Divestment is really rather good

Last year I heard Bill McKibben speak in Canberra as part of his “Do the Maths” tour. It was sensational. What most impressed me was less his oratory, less his analogies, and more the simple strategic brilliance of the divestment campaign. With the Abbott Government tearing up clean energy laws, and the climate movement regrouping after a bruising few years, divestment is a sensible strategic front to open as a way of continuing to make progress towards preserving a livable climate.

(Note – if you are unfamiliar with the concept of divestment, you should first read Bill McKibben’s Rolling Stone article, “Global Warming’s Terrifying New Math“, which lays it out in brilliant glory. It is essential reading! Otherwise this post will be less enjoyable.)

In promoting divestment, McKibben’s greatest contribution to climate campaigning is to identify a clear morally unambiguous target. Climate campaigners have struggled with targeting previously. A poster for the first Earth day in 1970 declaimed, “we have metthe enemy and he is us”. Many solutions to climate change emphasised changing lightbulbs and driving less, as if Joe Citizen herself were constructing oil wells and mining hydrocarbons. This has the benefit of empowering people with actions they can take in their own homes. However, a major downside is that people intuitively reject the notion that they have responsibility, let alone culpability, for a global environmental disaster. Too, ‘social change through personal change’ has limitations that prevent it from being the solution we need.

Walt Kelly’s 1970 Earth Day poster

Our target, instead, is not our lovable self, nor a bureaucratic, compromised Government. It is the industry at the heart of the problem – the fossil fuel industry. Writes McKibben, “[the fossil-fuel industry] has become a rogue industry, reckless like no other force on Earth. It is Public Enemy Number One to the survival of our planetary civilization.” In nominating the fossil-fuel industry as the malevolent perpetrators of global warming, McKibben takes advantage of a latent disgust towards the physical reality of their industries – coal is dirty, oil is slimy, fossil fuels are poisonous and unhealthy.

Moreover, McKibben unflinchingly asserts the moral rectitude of the climate movement in opposition to the insensate destructiveness of the fossil-fuel industry. Saul Alinsky noted in Rules for Radicals (reviewed here) that “one acts decisively only in the conviction that all the angels are on one side and all the devils on the other.” In hitherto trying to influence Government, climate campaigners implicitly accepted that there were “angels” to be leveraged in caucus. Taking a different approach, McKibben quotes Naomi Klein to frame the divestment campaign: “…these numbers make clear that with the fossil-fuel industry, wrecking the planet is their business model. It’s what they do.” In standing against the fossil-fuel industry, McKibben creates a binary where either their industry lasts, or the planet lasts – but not both.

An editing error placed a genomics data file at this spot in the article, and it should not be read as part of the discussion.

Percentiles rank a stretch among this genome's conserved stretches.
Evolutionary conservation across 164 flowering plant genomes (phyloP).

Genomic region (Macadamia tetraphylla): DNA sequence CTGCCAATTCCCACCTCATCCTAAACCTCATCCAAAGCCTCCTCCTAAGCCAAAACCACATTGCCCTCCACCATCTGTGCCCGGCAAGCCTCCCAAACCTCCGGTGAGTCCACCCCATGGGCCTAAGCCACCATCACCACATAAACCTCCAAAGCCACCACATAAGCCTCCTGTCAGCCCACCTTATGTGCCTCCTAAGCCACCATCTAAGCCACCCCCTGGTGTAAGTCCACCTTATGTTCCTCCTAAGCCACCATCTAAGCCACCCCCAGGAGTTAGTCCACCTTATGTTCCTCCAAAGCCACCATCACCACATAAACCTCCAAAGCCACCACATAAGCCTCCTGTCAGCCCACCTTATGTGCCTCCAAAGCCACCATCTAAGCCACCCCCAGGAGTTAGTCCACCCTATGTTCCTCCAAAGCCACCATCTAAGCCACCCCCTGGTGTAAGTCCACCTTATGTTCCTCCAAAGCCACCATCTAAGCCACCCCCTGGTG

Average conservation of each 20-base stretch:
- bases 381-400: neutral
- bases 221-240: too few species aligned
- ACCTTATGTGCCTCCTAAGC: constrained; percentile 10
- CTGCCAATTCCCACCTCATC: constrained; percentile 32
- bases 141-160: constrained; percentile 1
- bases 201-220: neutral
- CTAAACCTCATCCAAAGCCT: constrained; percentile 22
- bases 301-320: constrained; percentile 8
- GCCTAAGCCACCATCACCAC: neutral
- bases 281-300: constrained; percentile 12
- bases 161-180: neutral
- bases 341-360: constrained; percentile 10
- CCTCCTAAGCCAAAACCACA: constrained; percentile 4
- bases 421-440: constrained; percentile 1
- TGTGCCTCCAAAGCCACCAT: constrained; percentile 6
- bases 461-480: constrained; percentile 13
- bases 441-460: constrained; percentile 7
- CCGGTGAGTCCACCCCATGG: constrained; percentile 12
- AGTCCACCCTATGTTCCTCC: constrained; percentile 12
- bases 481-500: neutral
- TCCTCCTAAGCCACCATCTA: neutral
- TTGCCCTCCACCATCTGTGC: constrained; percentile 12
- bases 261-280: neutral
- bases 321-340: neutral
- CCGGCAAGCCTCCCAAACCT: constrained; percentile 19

a picture of tex richman from the muppets film

“The Muppets” (2011) illustrates perfectly how to portray a bad guy as pure evil.

So the divestment movement begins with a clear target that is unambiguously in the wrong. McKibben then pays homage to the anti-Apartheid campaigns of the 1980s, suggesting divestment as our tactic of choice.

The beauty of divestment is its availability. Every individual has money in a bank and, in Australia, in a Super fund. Thus every individual has a stake in this campaign and a way of wielding influence. If you yourself have divested, you can speak to others and get them to divest. Then you can take on institutional targets: your college with its endowment fund, your church, or your state Government. (And the college thing is a particularly wonderful stroke, as this campaign has the potential to catalyse the development and growth of groups on campus, pretty fertile ground for a social movement.)

Thus with divestment there is at every scale and level of engagement a tactic allowing people to take action and deepen their engagement. Because there is such a range of targets for a divestment campaign, it’s possible to achieve short-term success and be spurred to further victory. The fossil-fuel industry’s massive economic pie is effectively sliced into a variety of bite-sized pieces, providing a range of realistic and worthwhile campaign possibilities.

Chris Rose, author of How to Win Campaigns talks about the “credibility triangle“, suggesting that a robust campaign requires its objectives, resources, and activities, to be well-connected and in proportion with one another. This is a useful model for comprehending the pitfalls of many groups, which may have objectives that far outstretch their resources and activities. It’s also a model that allows us to see the brilliance of the divestment campaign, in which an objective can be easily scaled to match the resources and activities of any sort of group.

I’ve been part of various climate campaigns and sampled a myriad of approaches to trying to change the system. Of these, the divestment campaign strikes me as most likely to yield results. Campaigners on divestment have the advantage of a clear, reprehensible target. The goal of divestment then offers a range of possible secondary targets, allowing a group to choose an objective matched to their resources and possible activities. This creates feasible, credible, winning campaigns.

So. Outraged by the Abbott Government? Fed-up with spinning wheels and lobbying Government? It could be time to get involved in the fastest-growing divestment campaign in history.

You could:

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